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Metta World Peace goes in on Stephen A. Smith for calling his era ‘soft’

Metta World Peace (Image source: Instagram – @mettaworldpeace)

The current era of NBA basketball has gotten its fair share of criticism by former pro players, mostly from the 80s, and media pundits who all feel the talent therein is protected from egregious contact by the whistle and the rules. As a result, they feel the game is far less physical and the era is considered “soft.”

Stephen A. Smith is among that legion of critics and expressed as much this week on ESPN’s “First Take.”

While making a point that called the legacy of LeBron James into question, in connection with Michael Jordan, Smith made it clear that, in his opinion, James does not deserve to be considered the greatest and should never be compared to Jordan. His reasoning: the era (this one) he has played in is considerably less physical in its nature than that of the 80s.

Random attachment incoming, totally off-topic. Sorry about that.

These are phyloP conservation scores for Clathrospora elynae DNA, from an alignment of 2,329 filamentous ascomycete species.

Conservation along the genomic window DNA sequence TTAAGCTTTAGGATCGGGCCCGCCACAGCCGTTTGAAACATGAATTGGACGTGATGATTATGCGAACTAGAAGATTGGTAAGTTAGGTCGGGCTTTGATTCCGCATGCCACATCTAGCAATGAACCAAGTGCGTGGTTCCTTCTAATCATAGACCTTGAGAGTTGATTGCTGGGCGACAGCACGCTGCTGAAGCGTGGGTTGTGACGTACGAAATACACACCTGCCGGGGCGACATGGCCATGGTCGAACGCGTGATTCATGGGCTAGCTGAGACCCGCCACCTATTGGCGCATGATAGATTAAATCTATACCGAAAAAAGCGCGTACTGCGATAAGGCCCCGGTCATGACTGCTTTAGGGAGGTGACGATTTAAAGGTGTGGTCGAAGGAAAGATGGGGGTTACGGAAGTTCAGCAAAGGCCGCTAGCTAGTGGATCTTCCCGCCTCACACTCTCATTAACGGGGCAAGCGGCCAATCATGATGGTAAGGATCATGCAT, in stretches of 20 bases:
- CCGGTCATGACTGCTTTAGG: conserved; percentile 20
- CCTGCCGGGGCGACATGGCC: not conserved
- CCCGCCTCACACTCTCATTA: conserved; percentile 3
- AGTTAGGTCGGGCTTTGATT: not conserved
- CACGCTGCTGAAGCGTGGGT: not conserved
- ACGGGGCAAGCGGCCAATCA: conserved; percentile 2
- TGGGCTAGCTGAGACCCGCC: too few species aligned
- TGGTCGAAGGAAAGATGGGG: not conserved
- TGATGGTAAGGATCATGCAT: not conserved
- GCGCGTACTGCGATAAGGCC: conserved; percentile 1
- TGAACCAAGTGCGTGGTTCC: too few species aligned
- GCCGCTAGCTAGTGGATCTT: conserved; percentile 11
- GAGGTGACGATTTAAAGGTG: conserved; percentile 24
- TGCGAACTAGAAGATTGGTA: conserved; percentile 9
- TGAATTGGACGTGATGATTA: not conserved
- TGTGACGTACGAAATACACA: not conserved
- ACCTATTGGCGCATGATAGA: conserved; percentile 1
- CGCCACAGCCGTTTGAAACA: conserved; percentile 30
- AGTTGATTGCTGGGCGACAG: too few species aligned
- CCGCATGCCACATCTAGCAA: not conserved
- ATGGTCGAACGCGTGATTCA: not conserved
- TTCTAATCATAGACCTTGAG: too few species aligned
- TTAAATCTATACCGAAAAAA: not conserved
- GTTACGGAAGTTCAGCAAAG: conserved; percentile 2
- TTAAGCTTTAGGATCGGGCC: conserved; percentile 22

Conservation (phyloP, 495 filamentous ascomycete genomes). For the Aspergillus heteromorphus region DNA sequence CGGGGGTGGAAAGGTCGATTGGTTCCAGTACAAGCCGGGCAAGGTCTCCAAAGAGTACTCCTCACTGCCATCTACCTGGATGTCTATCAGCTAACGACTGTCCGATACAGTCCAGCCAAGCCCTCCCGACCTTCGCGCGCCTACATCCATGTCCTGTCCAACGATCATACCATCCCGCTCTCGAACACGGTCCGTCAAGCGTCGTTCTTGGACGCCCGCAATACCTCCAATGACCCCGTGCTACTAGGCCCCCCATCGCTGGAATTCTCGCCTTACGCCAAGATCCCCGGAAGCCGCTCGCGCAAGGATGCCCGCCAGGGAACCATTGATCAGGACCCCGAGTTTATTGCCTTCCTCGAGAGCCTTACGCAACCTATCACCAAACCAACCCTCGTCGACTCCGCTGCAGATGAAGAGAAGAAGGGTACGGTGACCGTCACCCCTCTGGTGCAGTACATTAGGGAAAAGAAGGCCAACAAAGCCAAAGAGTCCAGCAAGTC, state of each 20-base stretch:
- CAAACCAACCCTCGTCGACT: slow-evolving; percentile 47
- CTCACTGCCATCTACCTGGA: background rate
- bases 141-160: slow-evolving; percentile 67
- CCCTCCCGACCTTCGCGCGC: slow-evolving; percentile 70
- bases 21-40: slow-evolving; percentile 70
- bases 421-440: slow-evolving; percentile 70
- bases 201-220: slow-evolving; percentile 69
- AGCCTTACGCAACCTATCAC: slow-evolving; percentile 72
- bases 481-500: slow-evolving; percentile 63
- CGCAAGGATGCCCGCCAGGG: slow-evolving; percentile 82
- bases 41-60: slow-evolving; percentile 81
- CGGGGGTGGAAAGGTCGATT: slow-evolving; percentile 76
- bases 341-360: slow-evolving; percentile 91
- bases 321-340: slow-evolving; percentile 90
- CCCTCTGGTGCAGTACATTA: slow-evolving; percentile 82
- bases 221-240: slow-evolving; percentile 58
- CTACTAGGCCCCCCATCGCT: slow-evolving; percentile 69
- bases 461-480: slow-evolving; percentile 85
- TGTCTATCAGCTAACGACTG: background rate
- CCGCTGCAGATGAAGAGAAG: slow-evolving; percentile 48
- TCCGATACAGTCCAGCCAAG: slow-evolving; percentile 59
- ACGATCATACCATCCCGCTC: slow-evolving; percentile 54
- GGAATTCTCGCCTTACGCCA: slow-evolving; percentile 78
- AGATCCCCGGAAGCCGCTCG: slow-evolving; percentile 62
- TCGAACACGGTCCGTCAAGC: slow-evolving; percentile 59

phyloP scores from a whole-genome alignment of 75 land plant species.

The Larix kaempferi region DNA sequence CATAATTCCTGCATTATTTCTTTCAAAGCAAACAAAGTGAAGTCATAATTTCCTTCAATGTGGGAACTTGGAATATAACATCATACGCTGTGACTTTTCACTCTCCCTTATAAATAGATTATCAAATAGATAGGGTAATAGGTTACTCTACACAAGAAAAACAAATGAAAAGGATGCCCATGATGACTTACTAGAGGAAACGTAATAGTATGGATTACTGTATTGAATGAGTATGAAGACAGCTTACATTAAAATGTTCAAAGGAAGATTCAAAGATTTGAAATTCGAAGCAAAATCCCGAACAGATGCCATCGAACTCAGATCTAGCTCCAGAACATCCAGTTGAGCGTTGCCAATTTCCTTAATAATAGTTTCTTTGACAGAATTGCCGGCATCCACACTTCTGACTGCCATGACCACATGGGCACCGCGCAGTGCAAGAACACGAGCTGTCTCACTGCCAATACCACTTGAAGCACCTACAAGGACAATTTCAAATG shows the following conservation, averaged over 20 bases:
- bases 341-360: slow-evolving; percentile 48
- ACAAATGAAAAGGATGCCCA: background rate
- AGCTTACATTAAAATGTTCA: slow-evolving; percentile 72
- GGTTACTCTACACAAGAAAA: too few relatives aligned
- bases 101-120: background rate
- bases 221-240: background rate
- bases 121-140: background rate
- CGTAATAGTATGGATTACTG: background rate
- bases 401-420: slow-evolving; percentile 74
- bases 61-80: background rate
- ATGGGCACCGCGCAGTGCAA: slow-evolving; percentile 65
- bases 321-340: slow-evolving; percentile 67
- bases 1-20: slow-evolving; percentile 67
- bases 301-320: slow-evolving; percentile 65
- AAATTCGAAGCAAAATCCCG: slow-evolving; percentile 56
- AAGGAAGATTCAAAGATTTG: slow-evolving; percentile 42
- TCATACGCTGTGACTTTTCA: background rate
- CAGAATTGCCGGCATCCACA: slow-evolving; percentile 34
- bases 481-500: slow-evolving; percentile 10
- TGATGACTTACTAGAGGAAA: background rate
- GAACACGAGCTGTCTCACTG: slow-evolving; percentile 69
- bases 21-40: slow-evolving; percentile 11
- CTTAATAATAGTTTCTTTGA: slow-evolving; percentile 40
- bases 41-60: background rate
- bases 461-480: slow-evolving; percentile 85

In essence, he called a pantheon of players, which coincidentally includes Metta World Peace (formerly known as Ron Artest), “soft.” World Peace was diametrically opposed to that idea and expressed as much on his Twitter account.

“Lebron is not playing in the softest era. I was in his era. And we all know I could’ve easily played in that 80’s era. I know players that played in the era coming out the 90’s that didn’t want any real smoke. All you commentators and players , never call my era soft,” Metta wrote. “1999 draft had one of the toughest players ever. I will not let you guys and girls call my era soft. I would’ve loved to play in an era where you can scrap. That’s the type of ball we like.”

Former Celtic and Thunder forward Kendrick Perkins agreed:

Be that as it may, users had a field day chiming in, many of which provided hard-hitting examples as to why the 80s era of NBA basketball was perhaps the most physical ever. Others acknowledged World Peace for his willingness to bring it consistently.